MONTREAL - Valerie Plante scored a stunning upset in Montreal's mayoral election on Sunday, defeating incumbent Denis Coderre to become the first woman to win the post.

Coderre said just after 10:30 p.m. that he'd called Plante to congratulate her. He later announced he was leaving municipal politics.

In her victory speech, Plante reiterated her campaign promises, which include improving public transit and lessening road congestion, as well as adding green spaces and social housing.

"During the course of this campaign, I had one goal in mind: I wanted to put Montrealers first and I'm not going to change that," she told a roomful of cheering supporters at a downtown theatre.

"I'm going to put Montrealers first, I'm going to get Montreal moving again, I'm going to build safer roads for pedestrians, seniors and cyclists."

Plante, 43, was leading with over 51 per cent of the vote with almost all polls reporting, compared to just under 46 per cent for Coderre.

She entered municipal politics in 2013 when she won a council seat in a contest that pitted her against former provincial cabinet minister Louise Harel.

In 2016, she was elected leader of the left-leaning party Projet Montreal.

Plante began the mayoral race as a relative unknown but opinion polls showed her steadily gaining on Coderre as the campaign continued.

The mother of two, who cycles or takes public transit to work, sought throughout the campaign to present herself as less flamboyant and more in touch with Montrealers than her opponent.

Her signature campaign promise was a new 29-stop subway line that would link the city's densely populated northeast to downtown.

During her victory speech, she appealed to the provincial and federal governments to partner with her on her two biggest campaign promises: the subway line and increasing social housing in the city.

"In Quebec and Ottawa, I invite you to act on the strong message that Montrealers are sending you," she said.

"I know we can't do it tomorrow, but we can start working together, immediately, for those who need it most."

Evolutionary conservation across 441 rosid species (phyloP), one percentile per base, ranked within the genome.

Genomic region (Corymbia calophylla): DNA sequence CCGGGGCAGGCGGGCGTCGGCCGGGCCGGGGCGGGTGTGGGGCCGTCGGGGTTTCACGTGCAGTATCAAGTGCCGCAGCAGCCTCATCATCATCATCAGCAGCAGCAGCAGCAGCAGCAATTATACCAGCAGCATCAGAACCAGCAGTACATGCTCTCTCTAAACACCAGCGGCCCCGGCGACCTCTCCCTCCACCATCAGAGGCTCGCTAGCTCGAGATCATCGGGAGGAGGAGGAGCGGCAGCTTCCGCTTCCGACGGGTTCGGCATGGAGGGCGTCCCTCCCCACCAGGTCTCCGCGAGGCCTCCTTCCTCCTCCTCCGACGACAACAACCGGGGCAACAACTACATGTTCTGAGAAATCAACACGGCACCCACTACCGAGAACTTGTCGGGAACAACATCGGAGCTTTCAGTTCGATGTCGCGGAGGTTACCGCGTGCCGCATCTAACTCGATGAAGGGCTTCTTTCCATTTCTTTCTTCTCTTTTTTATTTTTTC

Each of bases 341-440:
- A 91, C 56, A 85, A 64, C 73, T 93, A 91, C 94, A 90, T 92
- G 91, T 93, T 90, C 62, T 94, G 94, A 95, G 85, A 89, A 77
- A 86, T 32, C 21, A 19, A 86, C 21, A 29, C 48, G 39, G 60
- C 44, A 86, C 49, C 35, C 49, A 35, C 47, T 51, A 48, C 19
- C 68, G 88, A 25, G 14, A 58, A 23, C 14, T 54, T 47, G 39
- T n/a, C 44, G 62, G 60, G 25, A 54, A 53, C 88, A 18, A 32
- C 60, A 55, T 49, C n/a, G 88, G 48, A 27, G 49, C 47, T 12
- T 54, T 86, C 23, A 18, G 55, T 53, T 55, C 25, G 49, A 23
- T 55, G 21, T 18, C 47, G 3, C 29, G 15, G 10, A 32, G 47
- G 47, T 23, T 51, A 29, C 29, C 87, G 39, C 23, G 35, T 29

Prime Minister Justin Trudeau saluted Plante's historic victory in a tweet late Sunday night.

"Congratulations ↕Val-Plante, first-ever woman elected mayor of Montreal! I'm looking forward to working together on our shared priorities," he wrote.

The outgoing Coderre, a former Liberal MP and cabinet minister who was elected mayor in 2013, had campaigned largely on his record.

He had highlighted his ambitious infrastructure renewal plan, naming an inspector general to oversee the awarding of city contracts, and negotiating increased powers for the city from the province.

But while Montreal's economy has boomed during his mandate, Coderre was often branded by opponents as an arrogant leader who makes hasty decisions with little consultation.

He was criticized for spending millions on showy projects to celebrate the city's 375th birthday, and drew the ire of dog lovers when he introduced legislation last year to ban pit bulls from the city.

In his concession speech, Coderre announced he would be leaving municipal politics but said he remained proud of what he'd accomplished.

"I'm leaving with my head high," he said. "Montreal is an exceptional city, Montreal is a metropolis that is the envy of the world."

Incumbents fared better elsewhere in the province, including in Quebec City where Mayor Regis Labeaume easily won a fourth term.

Marc Demers was re-elected in Laval, as was Yves Levesque in Trois-Rivieres and Maxime Pedneaud-Jobin in Gatineau.

There was a surprise in Sherbrooke, however, where incumbent Bernard Sevigny lost the mayoral race to independent candidate Steve Lussier.

Some 858 municipal elections were held across the province, with over 8,000 mayor or councillor jobs up for grabs.

Of those, about half were already filled by election day by candidates who ran unopposed.